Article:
Surely this takes a Thatcherite approach to science beyond reason? Scientific theory should be true, not cheap. It is one thing to advocate a theory despite a few awkward phenomena that one has not yet managed to reconcile with it; it is another to claim that a theory is true even though it is contradicted by evidence that one has no intention of reconciling.
Ladefoged's distinctive-feature programme harmonises with ideas that exerted a powerful hegemony in America for many years, but (on the evidence of this book) the rest of the speech science community has now definitively junked.
The production of the handbook is attractive, though the editing could be better. The index is dire: again and again, for instance, it omits mentions of personal names, defeating one of the easiest ways for readers to locate elusive passages. There are few misprints, but I found several wrong phonetic symbols.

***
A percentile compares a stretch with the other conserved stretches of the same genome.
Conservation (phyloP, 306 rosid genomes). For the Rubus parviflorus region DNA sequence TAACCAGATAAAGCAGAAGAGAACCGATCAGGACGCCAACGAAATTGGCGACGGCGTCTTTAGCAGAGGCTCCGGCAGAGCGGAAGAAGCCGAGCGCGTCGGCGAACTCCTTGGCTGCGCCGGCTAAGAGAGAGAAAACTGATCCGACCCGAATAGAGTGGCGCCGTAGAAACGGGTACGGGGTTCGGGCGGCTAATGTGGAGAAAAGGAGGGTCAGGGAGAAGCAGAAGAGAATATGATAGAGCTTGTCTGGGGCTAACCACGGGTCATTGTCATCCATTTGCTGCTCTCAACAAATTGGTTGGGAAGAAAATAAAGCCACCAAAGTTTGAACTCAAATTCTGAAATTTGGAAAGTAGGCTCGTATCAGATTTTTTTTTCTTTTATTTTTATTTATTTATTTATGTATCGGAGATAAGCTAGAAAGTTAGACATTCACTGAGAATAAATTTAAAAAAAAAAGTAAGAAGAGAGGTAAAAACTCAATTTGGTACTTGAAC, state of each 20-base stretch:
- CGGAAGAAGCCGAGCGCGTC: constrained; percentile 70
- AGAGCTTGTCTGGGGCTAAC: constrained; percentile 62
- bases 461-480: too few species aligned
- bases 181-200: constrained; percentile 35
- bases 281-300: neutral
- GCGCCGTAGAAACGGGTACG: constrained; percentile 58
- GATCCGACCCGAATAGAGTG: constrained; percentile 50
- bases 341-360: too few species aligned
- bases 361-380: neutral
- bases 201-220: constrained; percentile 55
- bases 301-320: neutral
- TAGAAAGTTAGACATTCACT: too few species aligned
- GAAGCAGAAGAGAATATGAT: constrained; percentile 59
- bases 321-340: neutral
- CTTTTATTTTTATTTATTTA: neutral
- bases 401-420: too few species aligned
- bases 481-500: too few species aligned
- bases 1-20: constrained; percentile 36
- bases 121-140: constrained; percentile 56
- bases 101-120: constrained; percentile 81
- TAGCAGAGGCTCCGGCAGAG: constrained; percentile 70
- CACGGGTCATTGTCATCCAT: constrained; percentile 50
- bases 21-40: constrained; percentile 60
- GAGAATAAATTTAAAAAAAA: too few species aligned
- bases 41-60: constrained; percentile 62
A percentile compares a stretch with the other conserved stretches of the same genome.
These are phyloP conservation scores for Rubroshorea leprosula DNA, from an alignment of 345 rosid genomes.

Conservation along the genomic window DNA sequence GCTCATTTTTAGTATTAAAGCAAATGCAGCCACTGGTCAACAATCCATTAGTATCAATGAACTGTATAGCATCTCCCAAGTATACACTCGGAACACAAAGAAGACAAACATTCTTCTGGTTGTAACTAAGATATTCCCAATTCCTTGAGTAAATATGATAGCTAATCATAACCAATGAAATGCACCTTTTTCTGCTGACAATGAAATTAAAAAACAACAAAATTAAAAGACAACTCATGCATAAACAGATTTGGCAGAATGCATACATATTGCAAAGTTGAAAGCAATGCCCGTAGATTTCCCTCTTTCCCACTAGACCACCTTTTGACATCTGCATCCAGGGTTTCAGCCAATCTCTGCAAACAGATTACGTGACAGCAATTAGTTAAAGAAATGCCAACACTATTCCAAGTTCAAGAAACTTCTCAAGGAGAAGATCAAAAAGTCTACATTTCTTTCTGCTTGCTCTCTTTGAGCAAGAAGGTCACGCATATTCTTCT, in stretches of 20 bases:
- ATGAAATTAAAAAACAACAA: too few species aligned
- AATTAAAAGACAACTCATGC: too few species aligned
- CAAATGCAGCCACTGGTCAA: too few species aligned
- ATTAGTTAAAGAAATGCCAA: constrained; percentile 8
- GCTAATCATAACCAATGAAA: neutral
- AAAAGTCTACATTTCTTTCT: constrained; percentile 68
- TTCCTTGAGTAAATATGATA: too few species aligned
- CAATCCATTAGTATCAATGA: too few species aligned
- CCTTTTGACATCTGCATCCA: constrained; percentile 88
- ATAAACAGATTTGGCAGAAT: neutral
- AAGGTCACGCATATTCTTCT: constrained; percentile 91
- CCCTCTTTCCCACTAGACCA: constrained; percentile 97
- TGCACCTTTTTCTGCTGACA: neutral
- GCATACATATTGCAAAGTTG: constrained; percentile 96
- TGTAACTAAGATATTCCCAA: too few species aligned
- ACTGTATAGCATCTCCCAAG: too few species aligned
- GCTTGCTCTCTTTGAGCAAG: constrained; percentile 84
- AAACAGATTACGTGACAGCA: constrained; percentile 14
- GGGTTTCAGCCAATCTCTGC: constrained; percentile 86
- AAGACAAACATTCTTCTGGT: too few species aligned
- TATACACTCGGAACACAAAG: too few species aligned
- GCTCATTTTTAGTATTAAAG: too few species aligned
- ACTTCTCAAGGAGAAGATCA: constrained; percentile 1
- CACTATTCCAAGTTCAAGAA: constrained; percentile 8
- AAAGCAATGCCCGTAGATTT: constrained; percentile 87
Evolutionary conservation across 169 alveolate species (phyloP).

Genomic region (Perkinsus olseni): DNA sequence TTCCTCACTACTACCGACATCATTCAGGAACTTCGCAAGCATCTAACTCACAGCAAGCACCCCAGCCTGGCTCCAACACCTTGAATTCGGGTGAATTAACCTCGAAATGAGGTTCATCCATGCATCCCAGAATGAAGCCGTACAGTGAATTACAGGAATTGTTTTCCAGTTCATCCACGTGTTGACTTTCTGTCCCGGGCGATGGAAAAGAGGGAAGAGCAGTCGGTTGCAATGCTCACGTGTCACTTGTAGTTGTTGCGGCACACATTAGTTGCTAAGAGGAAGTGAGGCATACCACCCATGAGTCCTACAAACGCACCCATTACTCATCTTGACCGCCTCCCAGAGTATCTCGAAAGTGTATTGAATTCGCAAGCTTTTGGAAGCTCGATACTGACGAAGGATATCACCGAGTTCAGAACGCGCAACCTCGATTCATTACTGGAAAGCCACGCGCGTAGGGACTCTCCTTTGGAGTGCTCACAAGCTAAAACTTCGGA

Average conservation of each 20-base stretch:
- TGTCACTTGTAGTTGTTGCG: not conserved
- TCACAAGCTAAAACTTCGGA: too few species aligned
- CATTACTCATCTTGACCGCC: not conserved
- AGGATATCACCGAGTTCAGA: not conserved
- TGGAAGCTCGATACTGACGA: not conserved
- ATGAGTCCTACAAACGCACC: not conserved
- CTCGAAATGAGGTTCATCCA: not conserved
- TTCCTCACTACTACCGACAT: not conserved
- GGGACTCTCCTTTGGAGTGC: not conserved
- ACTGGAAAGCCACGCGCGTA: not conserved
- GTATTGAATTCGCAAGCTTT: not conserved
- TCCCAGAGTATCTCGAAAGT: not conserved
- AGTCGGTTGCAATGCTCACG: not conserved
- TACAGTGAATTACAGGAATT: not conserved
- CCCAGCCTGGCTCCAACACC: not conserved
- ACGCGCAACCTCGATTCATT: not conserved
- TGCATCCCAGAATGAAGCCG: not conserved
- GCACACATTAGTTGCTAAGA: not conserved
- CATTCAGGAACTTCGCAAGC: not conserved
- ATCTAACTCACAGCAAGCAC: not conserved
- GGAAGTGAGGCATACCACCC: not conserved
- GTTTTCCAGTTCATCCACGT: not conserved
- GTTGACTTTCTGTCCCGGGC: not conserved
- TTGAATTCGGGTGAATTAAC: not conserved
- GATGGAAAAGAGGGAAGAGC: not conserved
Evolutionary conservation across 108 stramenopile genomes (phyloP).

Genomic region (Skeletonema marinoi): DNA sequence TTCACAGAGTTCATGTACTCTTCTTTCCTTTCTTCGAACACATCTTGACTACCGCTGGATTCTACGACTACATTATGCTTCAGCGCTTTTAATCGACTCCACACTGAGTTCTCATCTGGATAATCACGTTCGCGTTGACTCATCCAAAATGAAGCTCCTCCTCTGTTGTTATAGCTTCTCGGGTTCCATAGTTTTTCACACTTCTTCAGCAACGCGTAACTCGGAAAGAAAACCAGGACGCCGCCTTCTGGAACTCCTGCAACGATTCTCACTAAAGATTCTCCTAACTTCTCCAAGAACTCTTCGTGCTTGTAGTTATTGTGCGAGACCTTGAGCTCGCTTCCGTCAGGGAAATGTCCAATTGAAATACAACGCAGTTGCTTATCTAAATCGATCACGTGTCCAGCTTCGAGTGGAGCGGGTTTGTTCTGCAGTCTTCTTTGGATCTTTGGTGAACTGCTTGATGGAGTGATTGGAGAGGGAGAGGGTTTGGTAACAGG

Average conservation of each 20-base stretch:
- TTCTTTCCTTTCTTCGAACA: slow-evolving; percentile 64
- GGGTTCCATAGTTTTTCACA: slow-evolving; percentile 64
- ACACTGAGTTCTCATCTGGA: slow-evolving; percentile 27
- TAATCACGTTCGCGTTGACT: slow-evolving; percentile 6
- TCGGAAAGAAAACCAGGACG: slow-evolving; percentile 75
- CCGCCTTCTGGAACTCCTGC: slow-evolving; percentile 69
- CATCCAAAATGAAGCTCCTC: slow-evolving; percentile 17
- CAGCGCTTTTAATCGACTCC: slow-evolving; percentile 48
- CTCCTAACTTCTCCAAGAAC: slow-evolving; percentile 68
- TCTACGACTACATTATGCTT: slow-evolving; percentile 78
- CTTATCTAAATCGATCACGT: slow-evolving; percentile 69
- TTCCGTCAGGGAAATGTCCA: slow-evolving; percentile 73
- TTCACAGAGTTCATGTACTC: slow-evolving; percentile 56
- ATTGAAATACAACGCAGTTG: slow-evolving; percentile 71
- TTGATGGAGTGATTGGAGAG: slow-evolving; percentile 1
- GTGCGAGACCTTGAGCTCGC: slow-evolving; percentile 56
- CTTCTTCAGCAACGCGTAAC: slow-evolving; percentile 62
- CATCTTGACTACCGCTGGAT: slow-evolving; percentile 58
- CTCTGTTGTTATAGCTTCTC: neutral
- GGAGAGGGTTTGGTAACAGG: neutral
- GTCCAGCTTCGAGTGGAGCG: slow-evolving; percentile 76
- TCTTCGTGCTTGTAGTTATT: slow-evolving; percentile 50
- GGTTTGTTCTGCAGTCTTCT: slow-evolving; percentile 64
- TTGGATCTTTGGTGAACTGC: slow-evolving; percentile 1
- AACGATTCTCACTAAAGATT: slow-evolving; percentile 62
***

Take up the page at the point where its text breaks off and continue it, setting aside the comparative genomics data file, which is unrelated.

In the context of an achievement as large as this publication, however, my criticisms are little more than quibbles. This is an important book, which does much to make accessible the current state of knowledge in an increasingly significant discipline.
Geoffrey Sampson is at the school of cognitive and computing sciences, University of Sussex.
The Handbook of Phonetic Sciences
Editor - William J. Hardcastle and John Laver
ISBN - 0 631 18848 7
Publisher - Blackwell
Price - £85.00
Pages - 904